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How do we intentionally develop the integrated workforce?

How do we intentionally develop the integrated workforce?

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This blog is about intentionality. We intend to improve integrated care for local people – and improvement can be anywhere on the spectrum of small local change, to radical new models of care to transform population health outcomes – and we intend to invest time, energy and resources in doing this.
But just how intentional are we about equipping our combined health and care workforce with the knowledge and skills to lead and implement transformational change? Our experience at the Advancing Quality Alliance (AQuA) is that intentionality varies across the UK, and global delegates at this year’s International Congress for Integrated Care in Barcelona had a similar view.

In Constructive Comfort The Health Foundation emphasise the importance of investment in workforce skills including leadership, change management and quality improvement in order to accelerate and build the system-wide capability to sustain large scale change. In recent years inspirational stories have illustrated intentional skill-building as part of transformation plans in NHS Highland, South Central Foundation in Alaska, Kaiser Permanente, USA and the Canterbury system in New Zealand to name just a few. So the big question is…how do you get started?

Intentionality: getting started

If you’ve asked yourself how intentional your approach is to equipping the local workforce with the capability to drive change, and the answer is ‘not very’ or ‘there’s scope to improve’, I offer five questions to help frame your discussion:

  1. What skills and knowledge do you require to implement integrated care at scale?
  2.  At what scale is the skill and knowledge needed and how can this be achieved locally?
  3. What change models and improvement methods are suitable for your complex environment?
  4. What resources are available to support implementation of the changes in the local strategic plan? This includes the role of local leadership, improvement and innovation agencies.
  5. How can multiple simultaneous priority work streams be co-ordinated and the learning spread?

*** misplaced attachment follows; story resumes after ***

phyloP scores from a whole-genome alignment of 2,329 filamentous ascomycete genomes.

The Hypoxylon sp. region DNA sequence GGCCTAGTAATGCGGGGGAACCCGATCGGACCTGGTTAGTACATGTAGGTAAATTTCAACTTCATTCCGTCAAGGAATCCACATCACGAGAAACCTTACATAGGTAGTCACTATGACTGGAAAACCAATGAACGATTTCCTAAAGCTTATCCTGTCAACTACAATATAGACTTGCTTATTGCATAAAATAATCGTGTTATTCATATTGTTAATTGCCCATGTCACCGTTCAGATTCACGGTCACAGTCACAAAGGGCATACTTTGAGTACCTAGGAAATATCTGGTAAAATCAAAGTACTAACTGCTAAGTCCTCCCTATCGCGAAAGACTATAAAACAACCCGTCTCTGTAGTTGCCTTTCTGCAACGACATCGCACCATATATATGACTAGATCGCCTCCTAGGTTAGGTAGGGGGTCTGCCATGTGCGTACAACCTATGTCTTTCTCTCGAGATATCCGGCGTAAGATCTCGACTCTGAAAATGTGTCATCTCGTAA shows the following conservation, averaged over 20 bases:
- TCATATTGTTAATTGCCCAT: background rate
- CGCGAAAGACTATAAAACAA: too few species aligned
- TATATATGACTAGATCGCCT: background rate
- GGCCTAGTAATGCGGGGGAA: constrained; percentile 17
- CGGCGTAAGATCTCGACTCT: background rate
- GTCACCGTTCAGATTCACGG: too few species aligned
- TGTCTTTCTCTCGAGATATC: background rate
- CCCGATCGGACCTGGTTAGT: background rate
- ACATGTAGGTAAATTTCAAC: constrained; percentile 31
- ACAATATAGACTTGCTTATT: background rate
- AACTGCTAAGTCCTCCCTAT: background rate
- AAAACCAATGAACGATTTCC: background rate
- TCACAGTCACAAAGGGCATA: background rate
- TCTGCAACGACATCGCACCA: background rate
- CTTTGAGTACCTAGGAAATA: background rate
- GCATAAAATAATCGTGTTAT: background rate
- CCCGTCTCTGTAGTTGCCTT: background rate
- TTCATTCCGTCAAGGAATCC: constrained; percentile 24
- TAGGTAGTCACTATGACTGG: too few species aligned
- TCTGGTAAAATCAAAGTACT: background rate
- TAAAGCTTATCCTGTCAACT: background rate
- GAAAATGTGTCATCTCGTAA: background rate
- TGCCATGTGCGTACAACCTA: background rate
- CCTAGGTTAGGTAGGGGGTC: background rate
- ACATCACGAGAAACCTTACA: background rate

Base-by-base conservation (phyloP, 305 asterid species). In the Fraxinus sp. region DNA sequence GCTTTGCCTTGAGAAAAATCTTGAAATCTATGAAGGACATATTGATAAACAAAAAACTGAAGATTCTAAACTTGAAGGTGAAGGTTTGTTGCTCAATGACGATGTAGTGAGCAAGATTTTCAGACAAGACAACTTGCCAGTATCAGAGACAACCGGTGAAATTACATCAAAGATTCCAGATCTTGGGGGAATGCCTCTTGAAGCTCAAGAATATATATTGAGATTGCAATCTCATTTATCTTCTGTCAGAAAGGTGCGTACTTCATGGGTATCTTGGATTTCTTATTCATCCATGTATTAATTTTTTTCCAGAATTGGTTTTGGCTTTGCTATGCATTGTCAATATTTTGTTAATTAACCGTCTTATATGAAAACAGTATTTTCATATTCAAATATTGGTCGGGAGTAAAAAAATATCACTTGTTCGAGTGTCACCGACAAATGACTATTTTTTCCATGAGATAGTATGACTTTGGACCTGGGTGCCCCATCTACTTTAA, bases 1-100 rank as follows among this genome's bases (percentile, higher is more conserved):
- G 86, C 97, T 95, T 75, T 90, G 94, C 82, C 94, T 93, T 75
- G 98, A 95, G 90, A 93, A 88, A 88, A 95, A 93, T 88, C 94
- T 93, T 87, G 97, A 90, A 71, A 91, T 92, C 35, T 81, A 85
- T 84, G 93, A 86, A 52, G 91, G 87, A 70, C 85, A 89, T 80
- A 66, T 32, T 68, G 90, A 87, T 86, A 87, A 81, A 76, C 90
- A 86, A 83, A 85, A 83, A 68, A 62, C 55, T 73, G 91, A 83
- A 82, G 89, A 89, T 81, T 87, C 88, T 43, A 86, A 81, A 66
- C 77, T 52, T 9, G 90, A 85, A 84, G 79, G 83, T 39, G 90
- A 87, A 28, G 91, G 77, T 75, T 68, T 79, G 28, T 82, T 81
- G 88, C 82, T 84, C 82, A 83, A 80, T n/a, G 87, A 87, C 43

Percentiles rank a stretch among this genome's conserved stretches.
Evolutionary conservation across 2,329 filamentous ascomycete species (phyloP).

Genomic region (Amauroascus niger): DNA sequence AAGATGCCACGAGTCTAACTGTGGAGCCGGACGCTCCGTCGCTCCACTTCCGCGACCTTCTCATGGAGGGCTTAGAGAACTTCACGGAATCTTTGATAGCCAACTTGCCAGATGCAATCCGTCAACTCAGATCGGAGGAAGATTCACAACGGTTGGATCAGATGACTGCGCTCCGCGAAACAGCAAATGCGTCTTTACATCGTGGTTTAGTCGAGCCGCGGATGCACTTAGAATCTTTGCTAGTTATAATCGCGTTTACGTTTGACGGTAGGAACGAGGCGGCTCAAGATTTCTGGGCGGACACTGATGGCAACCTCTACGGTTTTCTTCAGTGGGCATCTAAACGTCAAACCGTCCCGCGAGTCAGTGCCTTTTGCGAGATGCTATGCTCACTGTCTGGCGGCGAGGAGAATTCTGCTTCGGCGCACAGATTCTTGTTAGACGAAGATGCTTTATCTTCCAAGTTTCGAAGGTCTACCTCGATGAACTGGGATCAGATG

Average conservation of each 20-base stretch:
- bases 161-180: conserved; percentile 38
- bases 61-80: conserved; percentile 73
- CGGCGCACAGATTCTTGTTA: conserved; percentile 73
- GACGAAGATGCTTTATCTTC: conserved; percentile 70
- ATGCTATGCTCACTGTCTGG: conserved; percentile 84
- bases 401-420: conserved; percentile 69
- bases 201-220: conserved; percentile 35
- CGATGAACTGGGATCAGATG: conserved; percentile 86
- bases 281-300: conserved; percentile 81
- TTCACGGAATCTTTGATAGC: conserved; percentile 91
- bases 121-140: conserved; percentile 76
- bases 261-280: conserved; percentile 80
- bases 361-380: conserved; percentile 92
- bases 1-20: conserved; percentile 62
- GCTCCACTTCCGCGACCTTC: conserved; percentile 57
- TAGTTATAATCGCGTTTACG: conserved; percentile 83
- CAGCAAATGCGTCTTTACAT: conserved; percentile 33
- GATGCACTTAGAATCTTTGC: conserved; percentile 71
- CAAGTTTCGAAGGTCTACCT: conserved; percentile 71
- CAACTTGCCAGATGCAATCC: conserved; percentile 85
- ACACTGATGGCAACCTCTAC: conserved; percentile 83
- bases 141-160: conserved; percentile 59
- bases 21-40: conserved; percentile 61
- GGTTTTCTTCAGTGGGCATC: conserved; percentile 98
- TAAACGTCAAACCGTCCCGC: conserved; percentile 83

Ideas on how to intentionally build workforce capability to underpin integration

AQuA recently shared its intentional approach to large-scale workforce capability building in Leading in Complex Systems: 10 learning points for developing multi-agency leadership teams. We advocate a change model (see diagram) that blends approaches to make best use of staff time and resources, and underpin this with a facilitated peer learning community and team coaching.

We condensed learning from our work with local health and care systems across the UK into ten points with the aim of helping others design programmes for system leaders:

Design and Planning

  1. Blend theory and methodology
  2. Intentionally design system leadership support into transformation programmes
  3. Model collaboration in the provision of system leadership support
  4. Teams learn to lead together
  5. Develop distributed system leadership capability
  6. Sustain support to leaders
  7. Tailor support for senior and executive leaders

Skills in the wider workforce

8.Support relationship development at all levels
9. Embed improvement expertise in leadership teams


10. Think measurement – what is feasible?
We’d really like to hear your thoughts on this topic, and invite you to share examples of how you are intentionally developing integrated workforce capability via Twitter @IFICinfo or #ICIC16.


Elizabeth Bradbury,
(board member for the International Foundation for Integrated Care from 2014-16)

For more information about AQuA and our work, please visit, or follow us on Twitter @AQuA_NHS.